Utility Service Locator with Depth Indicator

Utility locating

It is common knowledge that utility locating keeps workers as well as residents safe. Additionally, it contributes to on-time and on-budget project completion. It’s important to keep in mind that this service can be used for much more than damage prevention, however.

Utility locating contributes to the efficiency of construction sites, the safety of communities, and the operational efficiency of utilities. In order to effectively locate materials, utilities, diggers, and 811 operators must cooperate.

Utility Locating: How Does It Work?

Utility locating involves creating a detailed map of what’s going on under the surface using high-tech equipment, also known as underground utility mapping or utility detection. A utility locator verifies existing infrastructure and manages excavation practices safely, rather than risking damage to underground pipes and cables.

The ability to map and account for utilities before opening the ground is vital when using hydro excavation and other soft digging equipment. Location services using electromagnetic field technology are among the most popular today, since this technology generates, sends, and receives electromagnetic radio frequencies through the earth.

By converting signal strength into depth, modern locators can also measure depth. Signals from other sources can, however, cause distortion, resulting in errors in in-depth measurements.

What Are the Uses of Utility Locating?

Residential, commercial, and civil utilities can be mapped with underground utility mapping technology. Private builders and government organizations involved in infrastructure projects use this technology regularly, although it can be prohibitively expensive for small residential jobs.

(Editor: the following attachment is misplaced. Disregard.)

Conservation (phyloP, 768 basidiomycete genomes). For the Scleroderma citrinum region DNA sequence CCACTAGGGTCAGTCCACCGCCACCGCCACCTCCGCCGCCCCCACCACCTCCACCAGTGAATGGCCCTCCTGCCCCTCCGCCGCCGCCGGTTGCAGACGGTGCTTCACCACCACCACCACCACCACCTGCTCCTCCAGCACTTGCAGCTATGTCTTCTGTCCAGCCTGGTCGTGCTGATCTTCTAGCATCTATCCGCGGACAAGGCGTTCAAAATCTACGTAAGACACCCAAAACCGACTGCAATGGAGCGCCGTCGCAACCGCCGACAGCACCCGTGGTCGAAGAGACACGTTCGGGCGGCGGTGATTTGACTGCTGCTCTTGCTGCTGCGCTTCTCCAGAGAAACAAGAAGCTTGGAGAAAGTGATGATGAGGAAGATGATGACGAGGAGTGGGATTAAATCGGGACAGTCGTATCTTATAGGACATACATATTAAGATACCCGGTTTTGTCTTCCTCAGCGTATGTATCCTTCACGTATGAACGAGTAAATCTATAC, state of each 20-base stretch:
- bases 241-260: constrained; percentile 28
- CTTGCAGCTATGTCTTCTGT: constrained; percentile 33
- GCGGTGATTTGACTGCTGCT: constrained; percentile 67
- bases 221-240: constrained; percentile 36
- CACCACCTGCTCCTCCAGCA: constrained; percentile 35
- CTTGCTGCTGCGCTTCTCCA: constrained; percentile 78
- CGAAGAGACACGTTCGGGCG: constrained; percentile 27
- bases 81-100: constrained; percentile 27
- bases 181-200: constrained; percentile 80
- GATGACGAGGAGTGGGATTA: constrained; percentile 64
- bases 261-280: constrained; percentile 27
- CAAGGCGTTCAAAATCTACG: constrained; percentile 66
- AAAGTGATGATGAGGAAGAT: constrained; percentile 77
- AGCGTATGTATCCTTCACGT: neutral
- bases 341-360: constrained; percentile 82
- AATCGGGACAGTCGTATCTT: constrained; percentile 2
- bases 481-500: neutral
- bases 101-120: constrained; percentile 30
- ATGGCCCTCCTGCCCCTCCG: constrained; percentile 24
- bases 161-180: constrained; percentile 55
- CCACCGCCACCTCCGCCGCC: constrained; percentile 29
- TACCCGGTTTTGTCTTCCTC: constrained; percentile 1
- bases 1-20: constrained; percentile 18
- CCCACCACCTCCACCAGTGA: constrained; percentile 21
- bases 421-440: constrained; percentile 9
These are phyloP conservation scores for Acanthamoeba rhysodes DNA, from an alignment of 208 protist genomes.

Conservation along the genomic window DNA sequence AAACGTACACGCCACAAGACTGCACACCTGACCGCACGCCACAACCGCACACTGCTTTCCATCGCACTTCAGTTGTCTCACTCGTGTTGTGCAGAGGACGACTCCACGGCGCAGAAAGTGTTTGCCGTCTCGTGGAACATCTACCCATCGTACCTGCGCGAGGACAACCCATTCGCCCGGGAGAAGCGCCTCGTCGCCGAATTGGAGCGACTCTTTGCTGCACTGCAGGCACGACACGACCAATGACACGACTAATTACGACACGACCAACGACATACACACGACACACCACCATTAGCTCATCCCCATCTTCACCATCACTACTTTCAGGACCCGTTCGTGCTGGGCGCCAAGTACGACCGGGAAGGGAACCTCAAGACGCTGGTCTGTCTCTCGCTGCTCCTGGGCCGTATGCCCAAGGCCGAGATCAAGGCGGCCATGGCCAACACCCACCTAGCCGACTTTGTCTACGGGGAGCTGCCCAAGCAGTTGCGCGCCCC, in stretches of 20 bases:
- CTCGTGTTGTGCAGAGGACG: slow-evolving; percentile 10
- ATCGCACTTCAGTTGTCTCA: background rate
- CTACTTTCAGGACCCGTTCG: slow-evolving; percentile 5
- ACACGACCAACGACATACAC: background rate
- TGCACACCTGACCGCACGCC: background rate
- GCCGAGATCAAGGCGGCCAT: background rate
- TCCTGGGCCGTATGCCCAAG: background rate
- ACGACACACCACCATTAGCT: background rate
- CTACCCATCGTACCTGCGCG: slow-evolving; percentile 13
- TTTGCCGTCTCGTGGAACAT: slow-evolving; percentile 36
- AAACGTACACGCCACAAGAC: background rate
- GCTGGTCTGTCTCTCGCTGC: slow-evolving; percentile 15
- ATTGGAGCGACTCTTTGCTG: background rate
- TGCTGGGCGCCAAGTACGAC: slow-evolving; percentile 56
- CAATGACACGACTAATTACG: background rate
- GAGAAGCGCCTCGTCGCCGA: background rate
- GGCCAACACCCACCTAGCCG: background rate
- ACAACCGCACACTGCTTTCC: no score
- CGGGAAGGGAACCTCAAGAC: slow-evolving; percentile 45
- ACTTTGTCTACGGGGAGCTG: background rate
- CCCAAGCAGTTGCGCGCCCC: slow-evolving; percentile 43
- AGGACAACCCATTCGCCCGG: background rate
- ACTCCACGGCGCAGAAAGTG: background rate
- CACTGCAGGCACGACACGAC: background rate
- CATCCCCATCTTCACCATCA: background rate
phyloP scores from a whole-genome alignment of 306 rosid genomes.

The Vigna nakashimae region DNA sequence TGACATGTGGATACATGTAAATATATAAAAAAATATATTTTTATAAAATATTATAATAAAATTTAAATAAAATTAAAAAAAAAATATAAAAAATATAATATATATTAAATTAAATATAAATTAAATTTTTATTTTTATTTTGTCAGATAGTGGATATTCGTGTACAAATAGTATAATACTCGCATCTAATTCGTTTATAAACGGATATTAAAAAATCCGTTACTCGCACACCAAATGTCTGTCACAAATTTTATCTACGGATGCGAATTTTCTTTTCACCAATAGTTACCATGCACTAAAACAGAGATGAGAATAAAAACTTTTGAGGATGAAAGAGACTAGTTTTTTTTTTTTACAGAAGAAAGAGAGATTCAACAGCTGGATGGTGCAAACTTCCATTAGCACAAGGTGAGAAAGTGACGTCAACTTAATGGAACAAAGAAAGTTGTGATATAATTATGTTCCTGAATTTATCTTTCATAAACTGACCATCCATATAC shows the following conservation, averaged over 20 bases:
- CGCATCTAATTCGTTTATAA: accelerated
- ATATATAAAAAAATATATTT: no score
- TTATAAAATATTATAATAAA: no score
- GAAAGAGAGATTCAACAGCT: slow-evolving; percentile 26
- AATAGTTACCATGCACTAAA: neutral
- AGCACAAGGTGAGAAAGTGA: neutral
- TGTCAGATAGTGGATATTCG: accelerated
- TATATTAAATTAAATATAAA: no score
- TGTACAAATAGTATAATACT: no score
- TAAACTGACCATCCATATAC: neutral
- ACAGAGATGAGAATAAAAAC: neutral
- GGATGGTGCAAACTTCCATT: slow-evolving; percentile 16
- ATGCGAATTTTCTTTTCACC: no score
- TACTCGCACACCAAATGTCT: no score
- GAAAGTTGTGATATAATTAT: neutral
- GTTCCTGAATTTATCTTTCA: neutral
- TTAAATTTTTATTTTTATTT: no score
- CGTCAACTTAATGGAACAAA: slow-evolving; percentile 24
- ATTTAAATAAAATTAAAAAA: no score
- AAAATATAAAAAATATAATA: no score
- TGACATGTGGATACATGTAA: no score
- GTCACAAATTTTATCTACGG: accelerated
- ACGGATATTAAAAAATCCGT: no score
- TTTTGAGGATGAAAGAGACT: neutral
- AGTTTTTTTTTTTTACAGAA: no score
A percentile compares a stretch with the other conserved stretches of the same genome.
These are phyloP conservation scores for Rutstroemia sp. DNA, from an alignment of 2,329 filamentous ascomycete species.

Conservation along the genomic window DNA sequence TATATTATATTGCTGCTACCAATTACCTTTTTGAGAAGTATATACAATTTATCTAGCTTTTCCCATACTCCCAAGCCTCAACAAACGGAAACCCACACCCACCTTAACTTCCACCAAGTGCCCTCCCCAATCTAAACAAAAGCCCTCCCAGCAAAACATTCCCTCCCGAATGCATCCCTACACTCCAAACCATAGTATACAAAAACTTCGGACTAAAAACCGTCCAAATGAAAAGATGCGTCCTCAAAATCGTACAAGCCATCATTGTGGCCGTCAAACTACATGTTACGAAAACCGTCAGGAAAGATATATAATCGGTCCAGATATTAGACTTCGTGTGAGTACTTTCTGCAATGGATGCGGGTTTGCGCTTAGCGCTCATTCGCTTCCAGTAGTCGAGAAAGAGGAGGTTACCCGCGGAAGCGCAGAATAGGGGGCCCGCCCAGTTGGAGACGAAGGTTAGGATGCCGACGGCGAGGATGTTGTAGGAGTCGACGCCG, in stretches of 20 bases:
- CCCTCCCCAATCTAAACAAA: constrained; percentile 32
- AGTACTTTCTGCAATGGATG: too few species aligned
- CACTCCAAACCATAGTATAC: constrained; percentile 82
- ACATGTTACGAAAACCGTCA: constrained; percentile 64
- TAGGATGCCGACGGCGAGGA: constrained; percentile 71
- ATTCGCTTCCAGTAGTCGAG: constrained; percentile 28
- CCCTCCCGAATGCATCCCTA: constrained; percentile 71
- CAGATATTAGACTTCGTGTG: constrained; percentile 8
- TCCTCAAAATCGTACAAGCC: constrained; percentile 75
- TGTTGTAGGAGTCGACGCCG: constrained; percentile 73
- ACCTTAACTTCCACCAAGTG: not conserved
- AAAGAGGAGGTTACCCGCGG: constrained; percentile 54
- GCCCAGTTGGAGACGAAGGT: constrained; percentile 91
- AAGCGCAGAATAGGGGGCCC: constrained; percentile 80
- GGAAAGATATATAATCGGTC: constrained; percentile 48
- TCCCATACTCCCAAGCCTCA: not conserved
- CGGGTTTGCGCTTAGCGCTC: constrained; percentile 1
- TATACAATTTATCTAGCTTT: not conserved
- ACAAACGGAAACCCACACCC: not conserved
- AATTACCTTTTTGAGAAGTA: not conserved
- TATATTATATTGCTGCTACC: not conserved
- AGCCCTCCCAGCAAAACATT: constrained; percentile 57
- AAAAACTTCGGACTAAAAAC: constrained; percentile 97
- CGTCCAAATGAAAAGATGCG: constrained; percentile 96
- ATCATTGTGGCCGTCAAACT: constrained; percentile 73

Locators reduce the risk of damaging underground pipes and other services by preventing them from being hit and broken. To reduce the risk of exposure to dangerous electric wires and waste-water pipes, pipe locator technology is also an important part of health and safety.

Using advanced technology and training, private utility locators are capable of producing more detailed deliverables, such as digital maps, thereby reducing the possibility of mistakes and costly delays. Construction delays, buried line damage, and injuries are more likely to occur when locators miss buried lines or surface markers due to limited technology or training.

When Should You Call a Utility Locator?

Any project that involves digging deeper than 16 inches into the ground requires the assistance of a licensed utility locator. Calling the national service line is generally sufficient for simple residential projects. However, companies that perform utility location services can be contacted for larger commercial or municipal projects.

To locate underground gas lines, electrical lines, water pipes, and more, a utility locator uses certain technologies, such as EMR and EMI. For your project to run smoothly, this is an absolute necessity. In order to avoid liability and safety risks, it is imperative to conduct a new assessment of underground utilities.

This process can take a few hours to several days, depending on the size of the property, to be scanned. You will reduce your liability risk if your crew is injured or an accident occurs when utilities are marked before you begin work.

Looking for experienced surveyors to assist with your large-scale commercial project? With advanced technology and in-depth utility locating training, Util-Locate delivers high-quality, accurate field data through a large pool of utility services locating experts to its customers.

Util-Locate is ready to provide safety and expertise for your utility mapping project if you’re looking for a reputable and experienced utility mapping company. For more information about concrete scanning at Util-Locate, feel free to contact us at 888-885-6228.